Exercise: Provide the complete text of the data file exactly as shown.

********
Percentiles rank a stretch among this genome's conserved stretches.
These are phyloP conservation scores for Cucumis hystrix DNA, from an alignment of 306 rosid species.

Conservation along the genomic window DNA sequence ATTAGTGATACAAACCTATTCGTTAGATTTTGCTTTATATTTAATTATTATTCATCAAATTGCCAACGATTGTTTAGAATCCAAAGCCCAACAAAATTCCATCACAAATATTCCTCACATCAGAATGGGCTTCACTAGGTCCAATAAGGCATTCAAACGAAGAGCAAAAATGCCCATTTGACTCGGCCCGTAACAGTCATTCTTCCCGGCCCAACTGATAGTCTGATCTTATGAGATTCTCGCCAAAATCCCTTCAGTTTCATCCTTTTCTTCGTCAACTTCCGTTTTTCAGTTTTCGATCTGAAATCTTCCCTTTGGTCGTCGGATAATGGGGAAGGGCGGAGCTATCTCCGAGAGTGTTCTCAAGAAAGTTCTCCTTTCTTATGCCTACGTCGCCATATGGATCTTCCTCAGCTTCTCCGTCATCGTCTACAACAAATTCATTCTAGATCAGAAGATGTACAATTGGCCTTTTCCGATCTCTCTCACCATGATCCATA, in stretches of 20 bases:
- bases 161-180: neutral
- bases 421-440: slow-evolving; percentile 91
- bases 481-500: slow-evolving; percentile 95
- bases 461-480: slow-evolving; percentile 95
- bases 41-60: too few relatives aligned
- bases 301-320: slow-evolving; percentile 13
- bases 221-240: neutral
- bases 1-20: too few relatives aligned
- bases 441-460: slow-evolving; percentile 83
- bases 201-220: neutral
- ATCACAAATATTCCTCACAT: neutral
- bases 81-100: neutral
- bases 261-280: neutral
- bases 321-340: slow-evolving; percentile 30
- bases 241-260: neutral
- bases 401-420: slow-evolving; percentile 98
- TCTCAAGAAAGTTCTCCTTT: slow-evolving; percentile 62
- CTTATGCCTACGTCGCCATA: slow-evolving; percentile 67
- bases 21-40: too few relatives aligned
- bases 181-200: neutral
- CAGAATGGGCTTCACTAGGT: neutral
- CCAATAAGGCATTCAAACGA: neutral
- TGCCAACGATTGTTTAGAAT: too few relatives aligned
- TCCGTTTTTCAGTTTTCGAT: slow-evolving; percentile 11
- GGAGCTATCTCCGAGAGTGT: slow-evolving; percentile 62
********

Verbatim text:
Percentiles rank a stretch among this genome's conserved stretches.
These are phyloP conservation scores for Cucumis hystrix DNA, from an alignment of 306 rosid species.

Conservation along the genomic window DNA sequence ATTAGTGATACAAACCTATTCGTTAGATTTTGCTTTATATTTAATTATTATTCATCAAATTGCCAACGATTGTTTAGAATCCAAAGCCCAACAAAATTCCATCACAAATATTCCTCACATCAGAATGGGCTTCACTAGGTCCAATAAGGCATTCAAACGAAGAGCAAAAATGCCCATTTGACTCGGCCCGTAACAGTCATTCTTCCCGGCCCAACTGATAGTCTGATCTTATGAGATTCTCGCCAAAATCCCTTCAGTTTCATCCTTTTCTTCGTCAACTTCCGTTTTTCAGTTTTCGATCTGAAATCTTCCCTTTGGTCGTCGGATAATGGGGAAGGGCGGAGCTATCTCCGAGAGTGTTCTCAAGAAAGTTCTCCTTTCTTATGCCTACGTCGCCATATGGATCTTCCTCAGCTTCTCCGTCATCGTCTACAACAAATTCATTCTAGATCAGAAGATGTACAATTGGCCTTTTCCGATCTCTCTCACCATGATCCATA, in stretches of 20 bases:
- bases 161-180: neutral
- bases 421-440: slow-evolving; percentile 91
- bases 481-500: slow-evolving; percentile 95
- bases 461-480: slow-evolving; percentile 95
- bases 41-60: too few relatives aligned
- bases 301-320: slow-evolving; percentile 13
- bases 221-240: neutral
- bases 1-20: too few relatives aligned
- bases 441-460: slow-evolving; percentile 83
- bases 201-220: neutral
- ATCACAAATATTCCTCACAT: neutral
- bases 81-100: neutral
- bases 261-280: neutral
- bases 321-340: slow-evolving; percentile 30
- bases 241-260: neutral
- bases 401-420: slow-evolving; percentile 98
- TCTCAAGAAAGTTCTCCTTT: slow-evolving; percentile 62
- CTTATGCCTACGTCGCCATA: slow-evolving; percentile 67
- bases 21-40: too few relatives aligned
- bases 181-200: neutral
- CAGAATGGGCTTCACTAGGT: neutral
- CCAATAAGGCATTCAAACGA: neutral
- TGCCAACGATTGTTTAGAAT: too few relatives aligned
- TCCGTTTTTCAGTTTTCGAT: slow-evolving; percentile 11
- GGAGCTATCTCCGAGAGTGT: slow-evolving; percentile 62